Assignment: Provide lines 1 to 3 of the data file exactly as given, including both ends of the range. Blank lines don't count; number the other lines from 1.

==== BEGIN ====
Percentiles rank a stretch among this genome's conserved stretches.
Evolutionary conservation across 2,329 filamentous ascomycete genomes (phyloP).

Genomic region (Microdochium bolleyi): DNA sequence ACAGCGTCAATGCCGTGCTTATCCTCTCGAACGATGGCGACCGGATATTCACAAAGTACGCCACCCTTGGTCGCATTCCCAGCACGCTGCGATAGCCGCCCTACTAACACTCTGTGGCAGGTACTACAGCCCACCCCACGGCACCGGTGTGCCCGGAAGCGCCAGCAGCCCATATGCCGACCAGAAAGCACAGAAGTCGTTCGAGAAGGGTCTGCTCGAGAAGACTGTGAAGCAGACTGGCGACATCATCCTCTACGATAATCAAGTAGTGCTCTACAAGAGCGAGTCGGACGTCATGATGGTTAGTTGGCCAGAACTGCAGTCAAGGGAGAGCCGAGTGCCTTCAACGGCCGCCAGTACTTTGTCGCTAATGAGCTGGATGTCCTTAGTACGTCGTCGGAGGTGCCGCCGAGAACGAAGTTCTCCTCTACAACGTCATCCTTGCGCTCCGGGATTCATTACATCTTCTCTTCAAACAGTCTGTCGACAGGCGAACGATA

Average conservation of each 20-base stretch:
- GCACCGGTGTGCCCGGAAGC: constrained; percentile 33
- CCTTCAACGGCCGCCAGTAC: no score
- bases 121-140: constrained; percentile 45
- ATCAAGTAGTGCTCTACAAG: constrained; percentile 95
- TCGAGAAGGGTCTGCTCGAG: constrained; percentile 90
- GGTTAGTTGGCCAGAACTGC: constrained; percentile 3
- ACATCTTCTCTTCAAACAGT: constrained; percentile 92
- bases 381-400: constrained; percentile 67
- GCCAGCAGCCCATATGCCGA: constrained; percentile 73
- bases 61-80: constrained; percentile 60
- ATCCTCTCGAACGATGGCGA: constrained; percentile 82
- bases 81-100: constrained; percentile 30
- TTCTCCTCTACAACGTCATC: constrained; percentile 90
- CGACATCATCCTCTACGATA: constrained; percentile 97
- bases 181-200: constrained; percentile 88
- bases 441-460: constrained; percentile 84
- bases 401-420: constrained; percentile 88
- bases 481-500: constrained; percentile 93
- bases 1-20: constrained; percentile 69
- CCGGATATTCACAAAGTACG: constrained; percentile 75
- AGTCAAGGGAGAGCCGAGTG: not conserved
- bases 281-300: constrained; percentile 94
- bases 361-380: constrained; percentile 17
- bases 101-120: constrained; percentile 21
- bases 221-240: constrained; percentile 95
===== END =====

Percentiles rank a stretch among this genome's conserved stretches.
Evolutionary conservation across 2,329 filamentous ascomycete genomes (phyloP).

Genomic region (Microdochium bolleyi): DNA sequence ACAGCGTCAATGCCGTGCTTATCCTCTCGAACGATGGCGACCGGATATTCACAAAGTACGCCACCCTTGGTCGCATTCCCAGCACGCTGCGATAGCCGCCCTACTAACACTCTGTGGCAGGTACTACAGCCCACCCCACGGCACCGGTGTGCCCGGAAGCGCCAGCAGCCCATATGCCGACCAGAAAGCACAGAAGTCGTTCGAGAAGGGTCTGCTCGAGAAGACTGTGAAGCAGACTGGCGACATCATCCTCTACGATAATCAAGTAGTGCTCTACAAGAGCGAGTCGGACGTCATGATGGTTAGTTGGCCAGAACTGCAGTCAAGGGAGAGCCGAGTGCCTTCAACGGCCGCCAGTACTTTGTCGCTAATGAGCTGGATGTCCTTAGTACGTCGTCGGAGGTGCCGCCGAGAACGAAGTTCTCCTCTACAACGTCATCCTTGCGCTCCGGGATTCATTACATCTTCTCTTCAAACAGTCTGTCGACAGGCGAACGATA